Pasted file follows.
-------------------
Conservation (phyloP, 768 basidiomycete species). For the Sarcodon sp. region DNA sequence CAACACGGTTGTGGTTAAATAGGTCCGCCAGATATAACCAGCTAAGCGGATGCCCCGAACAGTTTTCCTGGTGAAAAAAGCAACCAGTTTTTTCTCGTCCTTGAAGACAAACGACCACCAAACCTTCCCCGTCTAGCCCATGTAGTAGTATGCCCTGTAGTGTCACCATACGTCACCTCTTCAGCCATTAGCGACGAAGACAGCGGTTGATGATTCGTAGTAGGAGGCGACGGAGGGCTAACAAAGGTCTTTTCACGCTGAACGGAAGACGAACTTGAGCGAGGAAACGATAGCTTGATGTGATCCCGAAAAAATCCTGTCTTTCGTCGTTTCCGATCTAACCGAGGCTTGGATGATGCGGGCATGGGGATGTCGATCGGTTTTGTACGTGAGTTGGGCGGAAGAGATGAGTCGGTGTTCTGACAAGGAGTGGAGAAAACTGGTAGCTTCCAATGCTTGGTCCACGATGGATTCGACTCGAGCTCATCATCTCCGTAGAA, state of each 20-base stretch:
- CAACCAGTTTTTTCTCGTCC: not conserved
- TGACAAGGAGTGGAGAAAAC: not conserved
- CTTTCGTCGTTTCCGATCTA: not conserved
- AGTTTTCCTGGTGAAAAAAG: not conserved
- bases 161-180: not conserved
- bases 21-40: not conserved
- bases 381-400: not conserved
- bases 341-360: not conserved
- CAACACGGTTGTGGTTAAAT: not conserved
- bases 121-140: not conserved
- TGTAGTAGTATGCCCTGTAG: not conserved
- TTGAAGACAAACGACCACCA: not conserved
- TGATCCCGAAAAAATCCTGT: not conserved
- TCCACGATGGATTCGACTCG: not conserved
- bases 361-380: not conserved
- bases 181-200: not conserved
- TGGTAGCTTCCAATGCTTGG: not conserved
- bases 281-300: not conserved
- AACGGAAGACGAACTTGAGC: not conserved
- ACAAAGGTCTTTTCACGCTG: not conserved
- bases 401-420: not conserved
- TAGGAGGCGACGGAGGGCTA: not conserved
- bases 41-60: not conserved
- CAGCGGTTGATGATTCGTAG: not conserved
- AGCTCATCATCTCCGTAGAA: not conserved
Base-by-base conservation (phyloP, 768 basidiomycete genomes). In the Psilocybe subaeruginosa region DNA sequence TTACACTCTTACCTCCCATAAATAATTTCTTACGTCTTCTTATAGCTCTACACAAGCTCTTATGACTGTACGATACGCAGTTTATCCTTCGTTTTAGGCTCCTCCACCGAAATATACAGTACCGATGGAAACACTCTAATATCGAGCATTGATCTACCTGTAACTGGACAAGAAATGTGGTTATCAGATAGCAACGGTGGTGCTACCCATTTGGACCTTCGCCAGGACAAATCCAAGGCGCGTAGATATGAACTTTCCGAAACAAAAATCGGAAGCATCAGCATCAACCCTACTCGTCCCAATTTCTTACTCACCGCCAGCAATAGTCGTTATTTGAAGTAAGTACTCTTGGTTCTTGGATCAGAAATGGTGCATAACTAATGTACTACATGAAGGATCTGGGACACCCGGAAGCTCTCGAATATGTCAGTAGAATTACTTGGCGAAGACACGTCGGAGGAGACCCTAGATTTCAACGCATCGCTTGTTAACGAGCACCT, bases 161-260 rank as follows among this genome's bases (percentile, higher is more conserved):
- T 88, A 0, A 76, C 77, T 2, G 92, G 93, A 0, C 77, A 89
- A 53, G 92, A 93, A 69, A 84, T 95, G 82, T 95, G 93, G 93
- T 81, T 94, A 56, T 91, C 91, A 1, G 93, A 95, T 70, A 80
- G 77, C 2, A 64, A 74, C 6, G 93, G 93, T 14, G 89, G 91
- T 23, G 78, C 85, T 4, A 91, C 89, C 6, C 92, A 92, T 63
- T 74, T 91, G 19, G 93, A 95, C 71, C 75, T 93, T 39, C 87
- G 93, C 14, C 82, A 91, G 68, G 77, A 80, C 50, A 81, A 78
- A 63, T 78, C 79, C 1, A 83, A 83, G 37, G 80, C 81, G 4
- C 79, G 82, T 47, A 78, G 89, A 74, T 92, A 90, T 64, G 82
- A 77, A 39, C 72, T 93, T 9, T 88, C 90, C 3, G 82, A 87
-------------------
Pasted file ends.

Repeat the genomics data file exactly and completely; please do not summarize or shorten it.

Conservation (phyloP, 768 basidiomycete species). For the Sarcodon sp. region DNA sequence CAACACGGTTGTGGTTAAATAGGTCCGCCAGATATAACCAGCTAAGCGGATGCCCCGAACAGTTTTCCTGGTGAAAAAAGCAACCAGTTTTTTCTCGTCCTTGAAGACAAACGACCACCAAACCTTCCCCGTCTAGCCCATGTAGTAGTATGCCCTGTAGTGTCACCATACGTCACCTCTTCAGCCATTAGCGACGAAGACAGCGGTTGATGATTCGTAGTAGGAGGCGACGGAGGGCTAACAAAGGTCTTTTCACGCTGAACGGAAGACGAACTTGAGCGAGGAAACGATAGCTTGATGTGATCCCGAAAAAATCCTGTCTTTCGTCGTTTCCGATCTAACCGAGGCTTGGATGATGCGGGCATGGGGATGTCGATCGGTTTTGTACGTGAGTTGGGCGGAAGAGATGAGTCGGTGTTCTGACAAGGAGTGGAGAAAACTGGTAGCTTCCAATGCTTGGTCCACGATGGATTCGACTCGAGCTCATCATCTCCGTAGAA, state of each 20-base stretch:
- CAACCAGTTTTTTCTCGTCC: not conserved
- TGACAAGGAGTGGAGAAAAC: not conserved
- CTTTCGTCGTTTCCGATCTA: not conserved
- AGTTTTCCTGGTGAAAAAAG: not conserved
- bases 161-180: not conserved
- bases 21-40: not conserved
- bases 381-400: not conserved
- bases 341-360: not conserved
- CAACACGGTTGTGGTTAAAT: not conserved
- bases 121-140: not conserved
- TGTAGTAGTATGCCCTGTAG: not conserved
- TTGAAGACAAACGACCACCA: not conserved
- TGATCCCGAAAAAATCCTGT: not conserved
- TCCACGATGGATTCGACTCG: not conserved
- bases 361-380: not conserved
- bases 181-200: not conserved
- TGGTAGCTTCCAATGCTTGG: not conserved
- bases 281-300: not conserved
- AACGGAAGACGAACTTGAGC: not conserved
- ACAAAGGTCTTTTCACGCTG: not conserved
- bases 401-420: not conserved
- TAGGAGGCGACGGAGGGCTA: not conserved
- bases 41-60: not conserved
- CAGCGGTTGATGATTCGTAG: not conserved
- AGCTCATCATCTCCGTAGAA: not conserved
Base-by-base conservation (phyloP, 768 basidiomycete genomes). In the Psilocybe subaeruginosa region DNA sequence TTACACTCTTACCTCCCATAAATAATTTCTTACGTCTTCTTATAGCTCTACACAAGCTCTTATGACTGTACGATACGCAGTTTATCCTTCGTTTTAGGCTCCTCCACCGAAATATACAGTACCGATGGAAACACTCTAATATCGAGCATTGATCTACCTGTAACTGGACAAGAAATGTGGTTATCAGATAGCAACGGTGGTGCTACCCATTTGGACCTTCGCCAGGACAAATCCAAGGCGCGTAGATATGAACTTTCCGAAACAAAAATCGGAAGCATCAGCATCAACCCTACTCGTCCCAATTTCTTACTCACCGCCAGCAATAGTCGTTATTTGAAGTAAGTACTCTTGGTTCTTGGATCAGAAATGGTGCATAACTAATGTACTACATGAAGGATCTGGGACACCCGGAAGCTCTCGAATATGTCAGTAGAATTACTTGGCGAAGACACGTCGGAGGAGACCCTAGATTTCAACGCATCGCTTGTTAACGAGCACCT, bases 161-260 rank as follows among this genome's bases (percentile, higher is more conserved):
- T 88, A 0, A 76, C 77, T 2, G 92, G 93, A 0, C 77, A 89
- A 53, G 92, A 93, A 69, A 84, T 95, G 82, T 95, G 93, G 93
- T 81, T 94, A 56, T 91, C 91, A 1, G 93, A 95, T 70, A 80
- G 77, C 2, A 64, A 74, C 6, G 93, G 93, T 14, G 89, G 91
- T 23, G 78, C 85, T 4, A 91, C 89, C 6, C 92, A 92, T 63
- T 74, T 91, G 19, G 93, A 95, C 71, C 75, T 93, T 39, C 87
- G 93, C 14, C 82, A 91, G 68, G 77, A 80, C 50, A 81, A 78
- A 63, T 78, C 79, C 1, A 83, A 83, G 37, G 80, C 81, G 4
- C 79, G 82, T 47, A 78, G 89, A 74, T 92, A 90, T 64, G 82
- A 77, A 39, C 72, T 93, T 9, T 88, C 90, C 3, G 82, A 87